What’s the view like up there?

Sometimes you just need to go outside and start walking, and some of those times you might end up with a view like this. One of the things I like about walking around in Norway is that suddenly there’ll be an opening with a view. Sometimes it is trees in the way, sometimes it’s buildings or mountains, but most of the time a viewing point isn’t too far away.

The picture was taken up in the mountains in Sirdal in the easter of 2016.


Trees with a Christmassy-feel

A few years ago, I was out walking after it had snowed. One of the things about snow in Stavanger and Sandnes is that it usually disappears pretty quickly again. It might melt away or rain away, but we get a few days of “oh, it’s snowing!” and public transport chaos. At least it looks pretty while the snow falls.

The picture was taken on a parking lot in Sandnes in January 2012, but the area has later been changed from a parking lot to a building with a nursing home, apartments, a few stores and restaurants, and underground parking spaces.

A Christmas tree in Kristiansand

This was taken late November 2015 in Kristiansand, when they had turned on the lights for the large Christmas tree in the city centre.

One of the things I like about December is how the streets fill up with lights, and the darkness that has been increasingly sneaking up on us is slightly decorated. The darkness that fills the streets and town, that you might not notice that well until the lights are lit. We don’t seem to notice how dark the outside gets, or how dark it gets for ourselves before something breaks or a light is lit. So, as we move away from 2017, a long year that kept going really quickly, and move into 2018 I hope you’ll try to keep the lights lit, and that 2018 will be one of your best years so far. Happy holidays, happy new year, and good luck with 2018!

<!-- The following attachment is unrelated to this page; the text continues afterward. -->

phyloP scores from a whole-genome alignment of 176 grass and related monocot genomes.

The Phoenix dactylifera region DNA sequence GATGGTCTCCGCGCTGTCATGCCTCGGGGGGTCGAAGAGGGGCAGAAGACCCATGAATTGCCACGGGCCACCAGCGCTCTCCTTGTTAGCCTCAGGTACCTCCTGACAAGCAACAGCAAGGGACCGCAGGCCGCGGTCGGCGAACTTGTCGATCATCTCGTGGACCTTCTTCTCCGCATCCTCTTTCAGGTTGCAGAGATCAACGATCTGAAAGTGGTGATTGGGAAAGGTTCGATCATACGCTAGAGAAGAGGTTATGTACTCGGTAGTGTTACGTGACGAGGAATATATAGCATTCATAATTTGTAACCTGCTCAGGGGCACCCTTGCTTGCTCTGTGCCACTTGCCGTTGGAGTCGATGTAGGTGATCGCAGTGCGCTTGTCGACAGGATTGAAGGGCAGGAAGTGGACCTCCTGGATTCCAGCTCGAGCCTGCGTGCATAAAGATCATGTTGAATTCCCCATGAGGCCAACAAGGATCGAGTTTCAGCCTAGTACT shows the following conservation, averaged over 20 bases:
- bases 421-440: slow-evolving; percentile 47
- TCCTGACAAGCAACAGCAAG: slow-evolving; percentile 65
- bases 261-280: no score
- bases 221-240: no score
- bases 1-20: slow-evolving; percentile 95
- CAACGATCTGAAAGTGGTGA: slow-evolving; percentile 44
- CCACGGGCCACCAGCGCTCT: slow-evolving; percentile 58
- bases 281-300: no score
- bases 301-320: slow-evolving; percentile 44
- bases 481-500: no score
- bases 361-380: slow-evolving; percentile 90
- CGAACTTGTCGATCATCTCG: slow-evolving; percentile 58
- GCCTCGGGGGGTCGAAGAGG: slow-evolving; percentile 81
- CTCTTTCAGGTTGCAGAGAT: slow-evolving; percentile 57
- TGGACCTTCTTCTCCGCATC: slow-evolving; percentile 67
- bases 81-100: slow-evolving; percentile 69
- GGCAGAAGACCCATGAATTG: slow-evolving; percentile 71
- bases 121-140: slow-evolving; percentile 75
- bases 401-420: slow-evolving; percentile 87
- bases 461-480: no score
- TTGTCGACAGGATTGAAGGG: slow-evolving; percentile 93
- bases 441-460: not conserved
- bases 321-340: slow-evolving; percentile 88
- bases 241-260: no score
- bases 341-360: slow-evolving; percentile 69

Christmas marked in Kristiansand

Last year I visited a Christmas marked on Grim in Kristiansand. In one of the streets they had decorated for Christmas, and there were booths that sold anything you could connect to Christmas (and more). It was really magical walking around, looking at the decorations and trying different kinds of jam.

This picture was taken in December 2016, and I really liked how they had decorated the house and the garden. It was Christmassy, but not too much. Hope you’re having a peaceful time wherever you are, and that there will be more peaceful times ahead for us all.

The fortress of Bohus

 Bohus Fortress can be found in the town of Kungälv, a twenty-minute drive from Gothenburg. The town holds a lot of history in the Nordic heritage site, has a cracker factory, and a lot of Pokémon stops (a fun fact we took use of).

This picture was taken in late July 2016, when we stopped at a nearby hotel for a night and got to see the fortress. We ended up stopping at a grocery store in town and had a picnic near the fortress.

The hearts of Stavanger

Every year, one of the trees surrounding Breiavannet in the center of Stavanger are filled with hanging heart lights. And every year I see it and sigh as if things are right in the world. While other trees are also decorated, they are decorated with more common lights, making this tree extra special.